Fresh pathways to market for fresh produce in Australia
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Fresh pathways to market for fresh produce in Australia

“Disruptive forces” are again at work in Australia’s fresh fruit and vegetable retail market, according to a newly-released report, with a combination of new market trends presenting challenges and opportunities for the horticulture industry.

The report Fresh pathways to market, from agribusiness banking specialist Rabobank, says recent developments – including the rise of ‘hard discounter’ retailers, the growth in online shopping and the ‘premiumisation’ of fresh produce consumption – are seeing Australia’s fruit and vegetable suppliers face greater complexity as retailers look for more customised and differentiated supply solutions.

Report author, senior analyst Marc Soccio says with radical changes in grocery retailing, fresh produce has become the key strategic battleground for retailers looking to compete – both in the physical and digital marketplace.

“It is well proven that the fresh produce section in the grocery store is the key driver of store traffic, average spend and store loyalty,” Mr Soccio says.

“So in today’s market, with consumers becoming increasingly promiscuous and piecemeal in their shopping behaviour, retailers need to get them in the door with a compelling fresh fruit and vegetable proposition.

“This is having far-reaching consequences for fresh produce suppliers, as they need to continually deliver product and marketing solutions that resonate with changing shoppers’ needs and behaviours,” he says.

The future of grocery retail channels

The Rabobank report says that with growth in per capita fresh fruit and vegetable consumption remaining fairly stagnant, there is growing opportunity for suppliers to “tap into the premiumisation trend” with more shoppers increasingly willing to pay more for convenient, interesting and healthy products.

For suppliers, Mr Soccio says “this may mean concentrating on giving up some production yield in favour of a more value-oriented strategy that provides the consumer with a more interesting, wholesome and flavoursome eating experience that they’re willing to spend-up for.”
The report says not only do suppliers need to meet the evolving needs of today’s consumers, but it is just as important to find the right retail partner to bring the products to market.
“With the retail landscape becoming increasingly diverse, suppliers are now faced with a wider array of retail business models,” Mr Soccio says.

“At one end of the spectrum you have hard discounters taking market share from the full-service supermarket chain model,” he says. “But we are also seeing the evolution of traditional formats such as, independent non-supermarkets and high street produce retailers, which are needing to deliver more meaningful points of difference to compensate for their relative lack of convenience.”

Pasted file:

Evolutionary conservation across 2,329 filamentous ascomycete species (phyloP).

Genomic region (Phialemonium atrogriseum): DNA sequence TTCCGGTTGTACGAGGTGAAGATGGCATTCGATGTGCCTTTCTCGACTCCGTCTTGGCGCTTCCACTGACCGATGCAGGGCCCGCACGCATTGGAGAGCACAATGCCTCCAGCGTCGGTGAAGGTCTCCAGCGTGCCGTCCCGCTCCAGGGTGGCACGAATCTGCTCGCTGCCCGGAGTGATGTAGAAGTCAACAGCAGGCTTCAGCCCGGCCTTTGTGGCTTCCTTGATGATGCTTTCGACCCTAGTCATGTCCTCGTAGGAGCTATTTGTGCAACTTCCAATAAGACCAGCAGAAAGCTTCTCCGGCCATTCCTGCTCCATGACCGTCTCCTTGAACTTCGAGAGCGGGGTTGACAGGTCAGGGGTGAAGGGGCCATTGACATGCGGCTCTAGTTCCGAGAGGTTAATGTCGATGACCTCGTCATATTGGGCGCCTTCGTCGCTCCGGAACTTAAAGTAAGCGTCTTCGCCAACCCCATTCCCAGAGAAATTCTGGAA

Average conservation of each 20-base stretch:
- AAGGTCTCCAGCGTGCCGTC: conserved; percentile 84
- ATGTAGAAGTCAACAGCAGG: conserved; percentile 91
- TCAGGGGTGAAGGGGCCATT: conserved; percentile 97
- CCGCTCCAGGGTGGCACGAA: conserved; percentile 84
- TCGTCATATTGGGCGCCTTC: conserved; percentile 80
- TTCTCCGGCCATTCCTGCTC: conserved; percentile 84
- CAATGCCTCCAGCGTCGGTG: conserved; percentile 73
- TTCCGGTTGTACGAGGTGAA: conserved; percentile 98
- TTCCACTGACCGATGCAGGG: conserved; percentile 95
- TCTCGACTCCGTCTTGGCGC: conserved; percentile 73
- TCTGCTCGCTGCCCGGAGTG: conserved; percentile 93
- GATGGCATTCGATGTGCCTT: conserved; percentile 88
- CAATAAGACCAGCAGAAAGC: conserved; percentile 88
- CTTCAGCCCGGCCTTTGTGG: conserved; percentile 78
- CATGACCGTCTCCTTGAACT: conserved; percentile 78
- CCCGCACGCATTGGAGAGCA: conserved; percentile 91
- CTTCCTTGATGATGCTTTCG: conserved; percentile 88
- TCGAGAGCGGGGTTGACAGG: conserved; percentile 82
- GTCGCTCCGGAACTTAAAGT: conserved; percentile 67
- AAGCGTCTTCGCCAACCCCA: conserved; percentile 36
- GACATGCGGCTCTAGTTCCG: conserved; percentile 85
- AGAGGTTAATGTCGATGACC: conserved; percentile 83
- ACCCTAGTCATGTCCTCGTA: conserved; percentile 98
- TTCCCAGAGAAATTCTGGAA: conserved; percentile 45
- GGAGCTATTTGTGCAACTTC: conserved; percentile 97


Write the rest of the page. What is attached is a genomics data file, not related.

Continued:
Mr Soccio says understanding this increasingly complex and changing market also requires a tailored approach according to the type of produce in question, with the retail route to market varying considerably for different fresh fruit and vegetable categories.

The rise of online grocery shopping

The Rabobank report says while Australian consumers have been somewhat hesitant to adopt the online grocery shopping phenomena, there is little question that its appeal will continue to grow strongly.

“Presently, only around three per cent of Australian’s buy their groceries online, but the uptake is growing strongly as consumers look to make more convenient, informed and real-time purchasing decisions,” Mr Soccio says.

“To take advantage of this trend, retailers are increasing their investment in online shopping channels, and suppliers should also be thinking about how their products, marketing communications and supply chains could adapt to this online model.”

Mr Soccio says while the perishable nature of fruit and vegetables create more ‘last-mile logistical challenges’, this can be overcome with customised products that incorporate packaging and logistics solutions to minimise the impacts of product handling.

“However, one of the biggest opportunities that the digital world brings to fruit and vegetable suppliers is in opening up more direct communication channels with their consumers,” he says.

“For example, suppliers can provide fun, easy and enjoyable serving suggestions – all with the view to translate this into purchasing decisions, whether the consumers are commuting, out shopping or transacting in the comfort of their own home.”

Rabobank Australia & New Zealand is a part of the international Rabobank Group, the world’s leading specialist in food and agribusiness banking. Rabobank has more than 115 years’ experience providing customised banking and finance solutions to businesses involved in all aspects of food and agribusiness. Rabobank is structured as a cooperative and operates in 40 countries, servicing the needs of approximately 8.8 million clients worldwide through a network of more than 1000 offices and branches. Rabobank Australia & New Zealand is one of Australasia’s leading rural lenders and a significant provider of business and corporate banking and financial services to the region’s food and agribusiness sector. The bank has 94 branches throughout Australia and New Zealand.

Media contacts:

Denise Shaw 
Head of Media Relations 
Rabobank Australia & New Zealand 
Phone: 02 8115 2744 or 0439 603 525 

Skye Ward
Media Relations Manager
Rabobank Australia & New Zealand
Phone: 02 4855 1111 or 0418 216 103